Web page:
With airlines and online travel agents changing and, at times, seemingly making up random rules to prevent refunds, it’s no surprise to see lawyers out in force. But make no mistake; the class action lawyer is all about getting themselves paid, not about actually getting travelers what they deserve. In nearly every case, there are far better ways to handle this.
Why am I writing about class action lawsuits now? There are two reasons.
First, American has quietly slipped a clause into its contract of carriage that prevents you from filing a class action lawsuit. Specifically, it says:
Class Action Waiver: You agree that any lawsuit you bring against us, or any of our affiliated entities, agents, directors, employees, and/or officers related to these Conditions of Carriage, your ticket, and/or your use of or dealings with American’s website will be brought only in your individual capacity, and may not be brought in or asserted as part of a class action proceeding.
I haven’t seen this much if at all in airline world, but it isn’t an uncommon clause in corporate America. It feels dirty and unfair, but then again, travelers are probably better off avoiding these suits anyway. In a class action lawsuit, the lawyers make all the money while the class ends up wasting time and getting little.
And that brings me to the second reason this is top of mind: Southwest.
Southwest has been targeted multiple times by class actions. The infamous drink coupon suit of 2010 resulted in lawyers getting $1.65 million, the two lead plaintiffs getting a mere $15,000 each, and everyone else getting a drink coupon. Yippee.
And now, Southwest is being targeted again, this time for something that seems ridiculous. Allow me to present you with Adrian Bombin v. Southwest Airlines, Co. as Exhibit A.
As the story goes, Adrian was supposed to fly from Baltimore to Havana via Fort Lauderdale. Southwest canceled Havana service due to the coronavirus, so Adrian called reservations to get a refund. The agent said he could only get a credit, not a refund. Those are the facts as stated, and now it’s a class action lawsuit trying to help all those people denied refunds.
But here’s the thing… Southwest isn’t denying refunds. This sounds like a customer service agent screwed up or didn’t understand the policy.
As the lawsuit notes, Southwest’s contract of carriage requires refunds. Specifically, in section 9a, it states:
a. Failure to Operate as Scheduled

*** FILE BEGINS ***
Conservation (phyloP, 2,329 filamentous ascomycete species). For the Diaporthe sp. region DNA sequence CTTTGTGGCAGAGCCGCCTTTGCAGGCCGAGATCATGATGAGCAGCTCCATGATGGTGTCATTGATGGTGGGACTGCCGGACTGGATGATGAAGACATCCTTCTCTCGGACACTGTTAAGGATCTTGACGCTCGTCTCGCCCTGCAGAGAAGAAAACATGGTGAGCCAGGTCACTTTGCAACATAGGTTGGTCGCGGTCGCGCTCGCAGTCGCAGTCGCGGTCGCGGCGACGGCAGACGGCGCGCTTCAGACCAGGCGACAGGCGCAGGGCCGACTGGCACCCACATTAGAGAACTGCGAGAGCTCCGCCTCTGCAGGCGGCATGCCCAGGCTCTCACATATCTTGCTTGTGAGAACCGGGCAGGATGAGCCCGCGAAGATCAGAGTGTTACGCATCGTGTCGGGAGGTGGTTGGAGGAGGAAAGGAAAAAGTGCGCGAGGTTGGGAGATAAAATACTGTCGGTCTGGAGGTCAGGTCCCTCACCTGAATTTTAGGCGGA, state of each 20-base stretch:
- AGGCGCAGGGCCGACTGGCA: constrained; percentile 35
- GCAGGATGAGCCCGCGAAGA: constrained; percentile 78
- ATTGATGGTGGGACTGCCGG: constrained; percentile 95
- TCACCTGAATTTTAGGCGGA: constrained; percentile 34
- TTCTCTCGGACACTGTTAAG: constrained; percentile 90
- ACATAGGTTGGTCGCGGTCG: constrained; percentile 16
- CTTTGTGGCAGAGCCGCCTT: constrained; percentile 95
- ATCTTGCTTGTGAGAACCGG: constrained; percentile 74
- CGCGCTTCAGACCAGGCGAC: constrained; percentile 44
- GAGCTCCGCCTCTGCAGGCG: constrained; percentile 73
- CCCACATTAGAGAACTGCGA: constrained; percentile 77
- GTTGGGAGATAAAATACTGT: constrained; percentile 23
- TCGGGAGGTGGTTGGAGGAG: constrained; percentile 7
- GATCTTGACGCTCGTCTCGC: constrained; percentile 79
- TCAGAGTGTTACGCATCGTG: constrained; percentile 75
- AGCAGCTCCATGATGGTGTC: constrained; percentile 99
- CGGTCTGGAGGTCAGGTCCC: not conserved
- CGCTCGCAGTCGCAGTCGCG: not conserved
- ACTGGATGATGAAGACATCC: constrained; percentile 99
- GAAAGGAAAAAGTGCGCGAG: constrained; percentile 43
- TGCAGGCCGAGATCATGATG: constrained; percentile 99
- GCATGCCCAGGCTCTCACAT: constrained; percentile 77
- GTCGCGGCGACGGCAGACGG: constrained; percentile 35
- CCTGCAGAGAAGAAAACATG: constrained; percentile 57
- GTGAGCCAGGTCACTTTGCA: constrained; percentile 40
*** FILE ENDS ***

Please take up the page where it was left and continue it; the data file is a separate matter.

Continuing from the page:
(1) Canceled Flights or Irregular Operations. In the event Carrier cancels or fails
to operate any flight according to Carrier’s published schedule, or changes
the schedule of any flight, Carrier will, at the request of a Passenger with a
confirmed Ticket on such flight, take one of the following actions:
(i) Transport the Passenger at no additional charge on Carrier’s next flight(s)
on which space is available to the Passenger’s intended destination, in
accordance with Carrier’s established reaccommodation practices; or
(ii) Refund the unused portion of the Passenger’s fare in accordance with
This is the most generous schedule change policy out there. In short, any schedule change will get you a refund if you want, no matter how small. So, I reached out to Southwest to see if, as alleged by the lawsuit, Southwest was refusing to follow this rule. Brian Parrish, spokesperson for the airline, sent me this:
Southwest Airlines offers some of the most Customer-friendly policies in the industry. In light of the current circumstances, we previously made additional changes to our already flexible policies. If a flight is cancelled by Southwest, Customers may select a new flight between the same origin and destination on a new date (currently extended until 60 days from the original date of travel) without paying any difference in fare, may receive travel funds for future use (currently extended to June 30, 2021), or may request a refund to the original form of payment.
In other words, the policy matches. Did Adrian go from having one agent tell him no straight to a lawsuit? I don’t know, but man, is that a bad plan. He could have just hung up and called again. Or he could have reached out to Customer Relations. He could have filed a complaint with the DOT, or he could have disputed the charge on his card as a last resort. Any of these would have ended up with him getting his money back.
But a class action lawsuit? Oh man. Now this is going to work its way through the courts, and he’ll eventually get his money back. He’ll probably also get a little more as a lead plaintiff since there’s a vague request to award “Such further and other relief the Court deems reasonable and just,” but really, it’s only the attorneys who will make out like bandits. All of this over a fare that couldn’t have been more than a couple hundred dollars… that he could easily have gotten refunded on his own.
This isn’t to say there isn’t a place for a class action lawsuit, but it’s rarely the best option out there.